Special education has become an integral part of the teaching profession. What was once an area of teaching reserved only for the Special Education teacher is now a presence in almost every classroom. Educational policy dictates that every school board in
must “ensure that educational
programs are designed to accommodate [special needs] and to facilitate the
child’s development” (PPM no. 11). Such
programs are to consider the students’ individual strengths and needs as well
as their individual instructional level.
Some teachers have the privilege of actually assisting in the
development of their student’s IEP, and even have a chance to sit in during
their IPRC meetings. I believe that in
doing this, these teachers not only have better understanding of the students
they are working with, but they also now have a vested interest in the process
since they assisted with its development. Ontario
Unfortunately, this is not always the case. Some schools have a Special Education or Resource teacher to take on this role, and there are many teachers that have not received any training and do not know what to do in these situations. The blame cannot be on the teacher. Yet, it is imperative that teachers become familiar with their student’s IEP and what it means for them. Many documents now explain this process and can assist teachers in developing these specific programs.
In mathematics, this is especially important. In many cases, students with exceptionalities will struggle with math. Therefore, there is a greater need to understand student needs, and also to provide accommodations that will truly help students succeed.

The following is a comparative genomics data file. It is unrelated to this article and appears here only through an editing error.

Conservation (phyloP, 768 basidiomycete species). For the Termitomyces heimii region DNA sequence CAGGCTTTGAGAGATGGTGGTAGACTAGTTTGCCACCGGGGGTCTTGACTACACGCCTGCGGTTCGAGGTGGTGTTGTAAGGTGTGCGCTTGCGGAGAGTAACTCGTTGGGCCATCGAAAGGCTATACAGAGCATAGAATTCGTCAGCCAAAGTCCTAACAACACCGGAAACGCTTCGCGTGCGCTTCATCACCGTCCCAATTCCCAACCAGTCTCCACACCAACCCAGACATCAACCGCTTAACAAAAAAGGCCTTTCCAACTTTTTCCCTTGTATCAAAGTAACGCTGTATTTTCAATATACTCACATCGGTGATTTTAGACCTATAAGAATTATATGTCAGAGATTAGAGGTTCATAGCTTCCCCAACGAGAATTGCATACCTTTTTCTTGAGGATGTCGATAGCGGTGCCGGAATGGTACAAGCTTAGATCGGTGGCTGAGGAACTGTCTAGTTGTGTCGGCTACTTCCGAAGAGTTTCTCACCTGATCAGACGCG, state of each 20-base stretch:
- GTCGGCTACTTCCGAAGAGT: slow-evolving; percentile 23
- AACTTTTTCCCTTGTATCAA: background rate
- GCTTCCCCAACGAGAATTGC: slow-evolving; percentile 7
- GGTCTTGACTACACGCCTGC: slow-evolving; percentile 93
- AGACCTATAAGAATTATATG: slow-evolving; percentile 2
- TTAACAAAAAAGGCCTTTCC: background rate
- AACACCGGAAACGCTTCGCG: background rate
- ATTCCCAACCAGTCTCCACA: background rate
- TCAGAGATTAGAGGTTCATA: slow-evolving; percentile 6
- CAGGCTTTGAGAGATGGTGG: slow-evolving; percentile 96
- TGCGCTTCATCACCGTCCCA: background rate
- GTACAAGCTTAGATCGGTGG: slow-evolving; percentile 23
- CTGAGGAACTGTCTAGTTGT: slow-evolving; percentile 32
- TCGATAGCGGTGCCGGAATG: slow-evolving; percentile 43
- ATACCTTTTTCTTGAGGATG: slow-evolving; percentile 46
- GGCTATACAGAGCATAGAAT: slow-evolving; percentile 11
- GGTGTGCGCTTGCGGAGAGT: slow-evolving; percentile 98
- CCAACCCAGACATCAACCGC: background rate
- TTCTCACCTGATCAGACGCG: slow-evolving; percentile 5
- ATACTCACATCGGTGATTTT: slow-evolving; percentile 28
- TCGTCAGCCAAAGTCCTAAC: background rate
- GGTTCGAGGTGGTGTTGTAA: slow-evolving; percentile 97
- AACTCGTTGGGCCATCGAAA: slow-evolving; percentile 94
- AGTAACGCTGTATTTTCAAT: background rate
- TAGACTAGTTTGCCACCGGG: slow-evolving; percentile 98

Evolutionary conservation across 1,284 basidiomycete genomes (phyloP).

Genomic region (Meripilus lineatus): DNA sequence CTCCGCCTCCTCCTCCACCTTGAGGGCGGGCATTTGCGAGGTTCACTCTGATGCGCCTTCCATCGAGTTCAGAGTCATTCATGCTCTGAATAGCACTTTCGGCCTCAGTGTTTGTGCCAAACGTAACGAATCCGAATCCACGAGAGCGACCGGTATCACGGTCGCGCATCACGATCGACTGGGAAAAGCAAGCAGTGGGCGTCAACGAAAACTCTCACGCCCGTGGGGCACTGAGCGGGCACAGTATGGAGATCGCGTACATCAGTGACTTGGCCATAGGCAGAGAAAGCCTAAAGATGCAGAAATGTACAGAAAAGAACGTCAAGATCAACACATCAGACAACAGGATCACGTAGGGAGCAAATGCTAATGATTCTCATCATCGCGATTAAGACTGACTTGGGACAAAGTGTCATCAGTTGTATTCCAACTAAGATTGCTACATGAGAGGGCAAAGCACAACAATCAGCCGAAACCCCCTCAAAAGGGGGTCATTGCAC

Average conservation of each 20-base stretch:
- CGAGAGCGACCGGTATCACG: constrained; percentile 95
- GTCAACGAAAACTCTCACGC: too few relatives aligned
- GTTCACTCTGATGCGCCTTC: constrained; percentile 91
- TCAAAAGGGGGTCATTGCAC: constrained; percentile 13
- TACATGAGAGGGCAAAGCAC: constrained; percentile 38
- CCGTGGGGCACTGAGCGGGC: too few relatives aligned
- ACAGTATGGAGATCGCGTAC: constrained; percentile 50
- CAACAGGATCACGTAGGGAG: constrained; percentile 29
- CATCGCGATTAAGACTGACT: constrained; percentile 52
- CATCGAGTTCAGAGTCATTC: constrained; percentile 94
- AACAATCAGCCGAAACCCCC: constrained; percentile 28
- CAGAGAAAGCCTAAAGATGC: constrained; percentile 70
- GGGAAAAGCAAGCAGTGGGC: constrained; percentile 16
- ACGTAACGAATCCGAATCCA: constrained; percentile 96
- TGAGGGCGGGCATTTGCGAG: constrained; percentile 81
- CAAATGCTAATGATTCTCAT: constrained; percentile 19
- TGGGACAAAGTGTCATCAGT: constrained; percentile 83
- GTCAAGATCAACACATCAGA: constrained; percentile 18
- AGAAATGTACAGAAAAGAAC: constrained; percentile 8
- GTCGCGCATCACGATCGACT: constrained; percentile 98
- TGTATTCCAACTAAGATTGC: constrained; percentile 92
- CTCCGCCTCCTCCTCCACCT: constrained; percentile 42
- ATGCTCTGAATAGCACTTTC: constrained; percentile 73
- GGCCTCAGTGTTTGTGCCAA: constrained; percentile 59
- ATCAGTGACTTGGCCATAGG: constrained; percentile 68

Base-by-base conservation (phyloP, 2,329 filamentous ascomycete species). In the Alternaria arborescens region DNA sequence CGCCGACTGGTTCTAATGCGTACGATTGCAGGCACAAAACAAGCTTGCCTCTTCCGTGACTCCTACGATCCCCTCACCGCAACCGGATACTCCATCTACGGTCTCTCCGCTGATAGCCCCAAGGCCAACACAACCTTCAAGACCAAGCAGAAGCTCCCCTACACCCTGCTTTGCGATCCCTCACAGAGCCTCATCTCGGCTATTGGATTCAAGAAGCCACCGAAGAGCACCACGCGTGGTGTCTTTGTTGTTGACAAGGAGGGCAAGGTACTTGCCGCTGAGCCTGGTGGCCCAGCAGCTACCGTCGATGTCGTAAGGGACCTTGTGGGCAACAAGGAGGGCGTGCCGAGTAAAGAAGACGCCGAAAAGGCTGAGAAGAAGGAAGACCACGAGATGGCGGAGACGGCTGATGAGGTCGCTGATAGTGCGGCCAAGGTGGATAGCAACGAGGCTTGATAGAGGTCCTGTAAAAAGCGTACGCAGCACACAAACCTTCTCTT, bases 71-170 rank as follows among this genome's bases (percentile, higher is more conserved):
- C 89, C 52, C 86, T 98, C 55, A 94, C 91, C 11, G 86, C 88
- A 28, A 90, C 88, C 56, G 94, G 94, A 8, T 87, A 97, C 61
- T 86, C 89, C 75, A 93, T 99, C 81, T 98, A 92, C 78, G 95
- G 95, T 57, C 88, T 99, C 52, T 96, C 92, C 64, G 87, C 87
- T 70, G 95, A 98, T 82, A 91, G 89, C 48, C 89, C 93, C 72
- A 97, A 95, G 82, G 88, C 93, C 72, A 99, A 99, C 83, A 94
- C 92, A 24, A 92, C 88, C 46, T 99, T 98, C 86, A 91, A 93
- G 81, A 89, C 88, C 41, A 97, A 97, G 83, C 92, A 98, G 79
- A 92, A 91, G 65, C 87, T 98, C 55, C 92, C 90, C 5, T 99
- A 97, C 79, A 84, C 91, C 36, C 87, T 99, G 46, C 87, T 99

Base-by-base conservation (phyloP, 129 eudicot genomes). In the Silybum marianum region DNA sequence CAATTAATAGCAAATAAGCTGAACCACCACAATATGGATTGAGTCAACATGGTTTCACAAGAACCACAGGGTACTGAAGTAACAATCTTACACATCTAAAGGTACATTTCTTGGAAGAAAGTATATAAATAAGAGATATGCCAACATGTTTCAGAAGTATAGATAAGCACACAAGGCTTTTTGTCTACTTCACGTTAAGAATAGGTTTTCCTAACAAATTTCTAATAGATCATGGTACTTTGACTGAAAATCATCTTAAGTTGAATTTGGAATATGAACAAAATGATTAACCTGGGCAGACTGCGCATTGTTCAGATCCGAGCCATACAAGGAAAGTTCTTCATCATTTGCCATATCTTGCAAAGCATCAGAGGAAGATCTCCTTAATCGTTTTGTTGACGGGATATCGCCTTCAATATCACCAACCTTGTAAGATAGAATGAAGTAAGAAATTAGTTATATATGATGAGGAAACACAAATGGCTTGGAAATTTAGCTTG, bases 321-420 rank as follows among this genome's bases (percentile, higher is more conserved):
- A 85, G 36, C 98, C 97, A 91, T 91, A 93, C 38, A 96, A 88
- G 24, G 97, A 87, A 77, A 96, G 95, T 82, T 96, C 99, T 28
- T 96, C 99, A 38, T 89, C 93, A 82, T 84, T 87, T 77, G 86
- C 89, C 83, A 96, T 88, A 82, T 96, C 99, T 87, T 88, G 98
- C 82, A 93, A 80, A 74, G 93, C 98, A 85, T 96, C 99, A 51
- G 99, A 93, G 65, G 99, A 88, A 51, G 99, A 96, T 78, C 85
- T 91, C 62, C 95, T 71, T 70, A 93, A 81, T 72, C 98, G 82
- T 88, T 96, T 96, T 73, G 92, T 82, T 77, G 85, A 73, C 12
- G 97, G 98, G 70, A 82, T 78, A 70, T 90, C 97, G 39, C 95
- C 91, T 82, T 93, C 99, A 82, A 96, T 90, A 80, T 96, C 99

If you look at a standard Individual Education Plan, there are any number of accommodations you might find listed:
- strategic seating
- peer tutoring
- alternative/quiet setting
- chunking tests and assignment
- extra time for processing
- extra time for test and assignment completion
- organizational coaching
- access and use of assistive technology
There are many others as well. Each of these types of accommodations are valuable for our students with exceptionalities. However, when it comes to the one about assistive technology, this is where students can benefit the most. Students can be assigned laptops, iPads, scanners, printers, almost every piece of educational technology you can think of, to the point where they need their own corner of the room to house all of this equipment. When it comes to assistive technology, it can make a big difference how the students actually use it. Sometimes this technology can be an iPad with hundreds of dollars worth of specialized mathematics apps or it can be something as simple as a calculator. In some math classrooms, teachers want students to complete their work without calculators, in fear that they depend on them too much. The reality is that for some of our students with exceptionalities, they do indeed depend on them. They are a tool, and one that is needed. We have due dates, seating plans and structured lessons, as well as general expectations for our classrooms, but in order to accommodate our students, math teachers sometimes need to make exceptions to the rules.